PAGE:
Explaining Redis is tough, it’s easy to say “a data structures server” or “memcached on steroids” or something more jargon filled. It’s not exactly a key value store, it’s definitely not a relational or document-oriented database. Usually as programmers we have to bend our data into a table or document to save it, but with Redis we can persist data as we conceptually visualize it. You may have heard that Redis is super fast, is being used for everything from analytics to job queues, and even on large sites such as Craigslist. Learn about the basics of Redis and we'll cover some use cases so you can see how to integrate with your applications. Tasty!
A discussion of file system among leaders in the industry.
A panel of experts will discuss, debate, deliberate and do battle on the exciting world of file systems. The philosophies and design decisions will be challenged, as well as their applications. Audience participation is welcome.
Membase: the Open Source simple, fast, elastic NoSQL database for interactive web applications.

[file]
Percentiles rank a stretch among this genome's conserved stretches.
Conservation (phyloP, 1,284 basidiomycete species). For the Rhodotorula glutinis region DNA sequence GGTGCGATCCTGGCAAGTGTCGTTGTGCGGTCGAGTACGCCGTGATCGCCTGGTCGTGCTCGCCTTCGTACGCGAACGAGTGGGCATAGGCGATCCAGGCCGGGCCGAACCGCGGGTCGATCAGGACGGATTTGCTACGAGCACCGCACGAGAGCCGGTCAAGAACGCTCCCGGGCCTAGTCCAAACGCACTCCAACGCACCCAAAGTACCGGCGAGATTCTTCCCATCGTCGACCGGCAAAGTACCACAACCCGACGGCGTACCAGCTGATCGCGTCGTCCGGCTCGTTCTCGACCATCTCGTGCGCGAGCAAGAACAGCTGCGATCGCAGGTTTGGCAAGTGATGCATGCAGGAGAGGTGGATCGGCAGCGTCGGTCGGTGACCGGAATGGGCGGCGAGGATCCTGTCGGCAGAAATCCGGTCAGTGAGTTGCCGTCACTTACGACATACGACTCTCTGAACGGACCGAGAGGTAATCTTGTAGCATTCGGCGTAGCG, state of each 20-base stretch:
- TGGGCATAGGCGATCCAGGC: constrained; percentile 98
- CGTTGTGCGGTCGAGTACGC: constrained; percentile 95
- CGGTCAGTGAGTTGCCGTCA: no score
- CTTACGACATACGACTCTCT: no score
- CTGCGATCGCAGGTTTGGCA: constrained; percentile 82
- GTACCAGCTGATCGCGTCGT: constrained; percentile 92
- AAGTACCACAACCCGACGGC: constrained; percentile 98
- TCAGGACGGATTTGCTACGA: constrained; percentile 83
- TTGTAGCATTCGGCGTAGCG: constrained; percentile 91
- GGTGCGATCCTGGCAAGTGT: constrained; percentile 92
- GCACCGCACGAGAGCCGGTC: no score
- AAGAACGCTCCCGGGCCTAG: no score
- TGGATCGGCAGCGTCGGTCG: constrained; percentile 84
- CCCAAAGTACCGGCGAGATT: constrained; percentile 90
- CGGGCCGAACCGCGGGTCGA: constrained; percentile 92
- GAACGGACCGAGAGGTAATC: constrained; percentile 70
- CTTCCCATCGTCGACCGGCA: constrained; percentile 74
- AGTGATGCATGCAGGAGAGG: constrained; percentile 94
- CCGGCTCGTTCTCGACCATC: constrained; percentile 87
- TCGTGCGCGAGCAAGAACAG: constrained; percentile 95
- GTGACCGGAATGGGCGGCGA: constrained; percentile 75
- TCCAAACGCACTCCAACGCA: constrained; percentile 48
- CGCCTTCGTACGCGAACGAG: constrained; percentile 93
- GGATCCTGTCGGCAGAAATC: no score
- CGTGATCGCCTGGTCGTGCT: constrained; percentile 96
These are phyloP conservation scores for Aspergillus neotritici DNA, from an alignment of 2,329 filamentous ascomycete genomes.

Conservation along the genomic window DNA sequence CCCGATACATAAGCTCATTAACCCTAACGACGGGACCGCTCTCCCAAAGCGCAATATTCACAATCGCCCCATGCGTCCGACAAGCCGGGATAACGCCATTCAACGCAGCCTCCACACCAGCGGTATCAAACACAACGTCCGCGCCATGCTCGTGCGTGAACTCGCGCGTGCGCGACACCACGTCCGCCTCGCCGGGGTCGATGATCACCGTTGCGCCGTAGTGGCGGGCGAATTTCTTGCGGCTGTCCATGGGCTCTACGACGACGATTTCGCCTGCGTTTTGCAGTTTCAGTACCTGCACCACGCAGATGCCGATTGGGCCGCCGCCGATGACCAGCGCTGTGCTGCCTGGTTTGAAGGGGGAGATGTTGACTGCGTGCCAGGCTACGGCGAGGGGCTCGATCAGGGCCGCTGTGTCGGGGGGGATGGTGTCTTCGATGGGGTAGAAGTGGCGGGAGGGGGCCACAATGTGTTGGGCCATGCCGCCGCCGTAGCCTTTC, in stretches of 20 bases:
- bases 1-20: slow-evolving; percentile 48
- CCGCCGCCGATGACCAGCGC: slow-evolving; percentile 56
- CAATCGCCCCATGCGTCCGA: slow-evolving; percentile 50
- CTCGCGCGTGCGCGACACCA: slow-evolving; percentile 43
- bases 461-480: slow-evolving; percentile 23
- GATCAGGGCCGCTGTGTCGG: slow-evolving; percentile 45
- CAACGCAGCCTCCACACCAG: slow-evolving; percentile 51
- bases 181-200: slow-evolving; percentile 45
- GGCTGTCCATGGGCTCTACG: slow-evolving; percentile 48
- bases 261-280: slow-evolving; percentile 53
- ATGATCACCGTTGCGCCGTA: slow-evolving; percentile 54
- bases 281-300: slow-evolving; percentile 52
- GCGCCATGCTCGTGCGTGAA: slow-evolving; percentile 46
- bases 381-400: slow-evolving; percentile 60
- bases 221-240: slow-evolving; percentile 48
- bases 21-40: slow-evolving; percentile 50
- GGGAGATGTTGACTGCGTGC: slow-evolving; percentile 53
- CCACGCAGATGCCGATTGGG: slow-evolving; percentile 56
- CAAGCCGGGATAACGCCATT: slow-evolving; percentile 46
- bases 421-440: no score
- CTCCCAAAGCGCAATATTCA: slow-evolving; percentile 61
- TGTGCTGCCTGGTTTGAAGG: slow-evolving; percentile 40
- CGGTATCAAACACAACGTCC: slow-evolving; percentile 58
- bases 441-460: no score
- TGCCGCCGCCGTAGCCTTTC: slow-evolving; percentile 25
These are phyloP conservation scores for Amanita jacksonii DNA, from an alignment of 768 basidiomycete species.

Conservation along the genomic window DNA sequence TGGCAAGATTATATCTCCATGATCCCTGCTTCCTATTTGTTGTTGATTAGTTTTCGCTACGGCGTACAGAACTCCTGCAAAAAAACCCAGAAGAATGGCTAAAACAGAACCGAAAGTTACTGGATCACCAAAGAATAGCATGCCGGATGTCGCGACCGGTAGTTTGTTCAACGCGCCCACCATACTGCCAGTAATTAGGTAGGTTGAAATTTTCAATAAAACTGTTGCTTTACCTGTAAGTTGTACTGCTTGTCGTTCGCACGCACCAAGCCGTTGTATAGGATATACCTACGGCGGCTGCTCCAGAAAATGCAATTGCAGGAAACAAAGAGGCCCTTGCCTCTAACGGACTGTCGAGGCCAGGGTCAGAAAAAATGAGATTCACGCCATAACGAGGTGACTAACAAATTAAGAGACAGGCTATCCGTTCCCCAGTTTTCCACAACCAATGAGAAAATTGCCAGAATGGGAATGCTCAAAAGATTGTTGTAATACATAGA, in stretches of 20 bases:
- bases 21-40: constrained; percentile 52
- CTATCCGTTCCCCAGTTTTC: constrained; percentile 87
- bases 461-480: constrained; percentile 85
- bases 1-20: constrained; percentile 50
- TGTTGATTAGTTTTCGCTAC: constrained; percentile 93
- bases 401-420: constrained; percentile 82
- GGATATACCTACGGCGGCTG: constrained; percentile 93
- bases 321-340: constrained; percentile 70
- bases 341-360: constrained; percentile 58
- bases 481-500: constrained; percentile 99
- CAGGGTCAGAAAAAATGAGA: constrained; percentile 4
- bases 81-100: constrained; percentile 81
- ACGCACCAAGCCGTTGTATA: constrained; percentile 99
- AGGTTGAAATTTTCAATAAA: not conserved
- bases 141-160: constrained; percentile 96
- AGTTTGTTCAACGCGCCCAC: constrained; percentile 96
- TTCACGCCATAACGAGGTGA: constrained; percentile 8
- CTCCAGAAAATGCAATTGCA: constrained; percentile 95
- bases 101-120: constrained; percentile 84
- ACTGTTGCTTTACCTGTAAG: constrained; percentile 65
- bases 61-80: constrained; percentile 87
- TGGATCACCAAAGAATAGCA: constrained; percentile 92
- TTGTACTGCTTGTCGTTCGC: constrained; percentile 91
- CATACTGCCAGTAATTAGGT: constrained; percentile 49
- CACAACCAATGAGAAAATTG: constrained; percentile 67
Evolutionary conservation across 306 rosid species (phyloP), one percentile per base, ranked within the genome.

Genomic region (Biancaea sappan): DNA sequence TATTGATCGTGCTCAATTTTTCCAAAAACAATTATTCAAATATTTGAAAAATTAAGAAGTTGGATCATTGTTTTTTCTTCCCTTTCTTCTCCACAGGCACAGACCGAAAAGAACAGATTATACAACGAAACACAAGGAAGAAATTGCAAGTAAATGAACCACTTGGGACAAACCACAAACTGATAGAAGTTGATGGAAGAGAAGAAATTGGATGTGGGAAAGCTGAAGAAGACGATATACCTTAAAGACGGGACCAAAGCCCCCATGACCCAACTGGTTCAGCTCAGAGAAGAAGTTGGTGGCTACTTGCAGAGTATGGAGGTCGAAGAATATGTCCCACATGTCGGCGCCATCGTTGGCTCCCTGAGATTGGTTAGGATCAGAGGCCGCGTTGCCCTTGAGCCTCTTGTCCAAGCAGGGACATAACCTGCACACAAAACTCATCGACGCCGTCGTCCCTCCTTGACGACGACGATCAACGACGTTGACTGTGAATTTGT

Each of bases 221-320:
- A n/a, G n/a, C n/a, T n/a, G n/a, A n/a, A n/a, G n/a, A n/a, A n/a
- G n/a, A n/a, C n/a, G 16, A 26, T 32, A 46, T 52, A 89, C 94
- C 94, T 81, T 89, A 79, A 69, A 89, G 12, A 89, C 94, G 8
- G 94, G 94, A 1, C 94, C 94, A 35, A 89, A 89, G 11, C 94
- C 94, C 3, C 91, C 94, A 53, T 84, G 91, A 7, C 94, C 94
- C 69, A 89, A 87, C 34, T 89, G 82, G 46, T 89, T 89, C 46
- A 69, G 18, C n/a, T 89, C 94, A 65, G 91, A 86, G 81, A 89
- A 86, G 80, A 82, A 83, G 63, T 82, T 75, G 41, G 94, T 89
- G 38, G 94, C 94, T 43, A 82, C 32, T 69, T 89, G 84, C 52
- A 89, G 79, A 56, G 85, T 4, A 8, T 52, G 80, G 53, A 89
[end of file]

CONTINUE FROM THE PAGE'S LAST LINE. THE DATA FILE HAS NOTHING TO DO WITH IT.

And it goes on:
The kinds of apps we build have evolved. Mobile apps. Facebook apps. Responses are needed in milliseconds. Techniques for storing and getting that data are starting to evolve too. The category even has a name: NoSQL. Which one should you choose though? Your site really runs on memcached, occasionally accessing a SQL database. You need SQL for some types of data access, or you fear the effort involved in breaking free from some of that legacy mapping code. Other types of data access could be serviced by something like memcached, but you would need the same speed, it would need to be compatible with current production applications and your application data has to survive the seemingly hostile environment from your cloud computing provider. You want to know that it will never make your application wait for data; you need to know that it’s been deployed for something other than batch-based workloads. Membase is a simple, fast, elastic key-value database. Building upon the memcached engine interface, it is memcapable, meaning it is completely compatible with existing memcached clients and applications. The functionality from the Membase project allows for persistence, replication of data, lots of statistics on data use and even streaming data for iterating over every item in the store. The founding sponsors of membase, Membase, Inc., Zynga and NHN launched a new project at membase.org under an Apache 2.0 license. Learn how to get it, about the deployments behind some of the largest sites and how you can get involved in the project.